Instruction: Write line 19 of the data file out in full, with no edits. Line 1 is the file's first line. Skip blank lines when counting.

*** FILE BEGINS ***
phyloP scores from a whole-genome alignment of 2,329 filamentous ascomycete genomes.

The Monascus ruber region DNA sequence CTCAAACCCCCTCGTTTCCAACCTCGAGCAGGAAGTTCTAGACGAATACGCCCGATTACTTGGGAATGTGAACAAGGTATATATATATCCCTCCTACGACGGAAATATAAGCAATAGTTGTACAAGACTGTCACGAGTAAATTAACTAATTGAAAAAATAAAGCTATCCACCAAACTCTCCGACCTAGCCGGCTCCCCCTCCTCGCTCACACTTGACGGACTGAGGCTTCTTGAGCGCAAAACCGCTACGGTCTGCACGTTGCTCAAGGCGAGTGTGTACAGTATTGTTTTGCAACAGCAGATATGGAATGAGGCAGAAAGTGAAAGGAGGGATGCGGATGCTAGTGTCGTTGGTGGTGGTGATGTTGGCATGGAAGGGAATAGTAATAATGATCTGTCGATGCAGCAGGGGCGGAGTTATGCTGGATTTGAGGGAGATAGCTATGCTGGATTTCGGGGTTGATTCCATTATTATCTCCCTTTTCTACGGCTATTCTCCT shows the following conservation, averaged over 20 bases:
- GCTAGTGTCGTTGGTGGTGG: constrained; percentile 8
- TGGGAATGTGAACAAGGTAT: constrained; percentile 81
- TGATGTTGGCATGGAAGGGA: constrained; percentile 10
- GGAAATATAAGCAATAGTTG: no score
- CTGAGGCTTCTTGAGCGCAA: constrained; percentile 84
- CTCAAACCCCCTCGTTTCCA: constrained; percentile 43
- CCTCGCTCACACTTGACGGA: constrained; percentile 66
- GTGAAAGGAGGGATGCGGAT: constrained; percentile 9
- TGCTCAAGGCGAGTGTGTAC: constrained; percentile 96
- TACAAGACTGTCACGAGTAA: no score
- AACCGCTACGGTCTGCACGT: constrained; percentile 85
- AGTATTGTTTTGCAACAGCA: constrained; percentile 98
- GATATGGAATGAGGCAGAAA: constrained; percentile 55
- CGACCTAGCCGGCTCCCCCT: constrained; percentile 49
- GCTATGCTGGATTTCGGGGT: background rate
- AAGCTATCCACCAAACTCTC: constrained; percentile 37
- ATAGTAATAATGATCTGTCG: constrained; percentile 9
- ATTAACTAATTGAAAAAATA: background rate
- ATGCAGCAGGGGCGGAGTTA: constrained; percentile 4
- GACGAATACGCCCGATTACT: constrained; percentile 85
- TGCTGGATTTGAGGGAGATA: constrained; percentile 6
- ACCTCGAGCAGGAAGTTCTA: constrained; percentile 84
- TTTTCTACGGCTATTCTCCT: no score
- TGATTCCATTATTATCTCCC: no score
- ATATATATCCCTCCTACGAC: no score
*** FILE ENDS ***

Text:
- ATAGTAATAATGATCTGTCG: constrained; percentile 9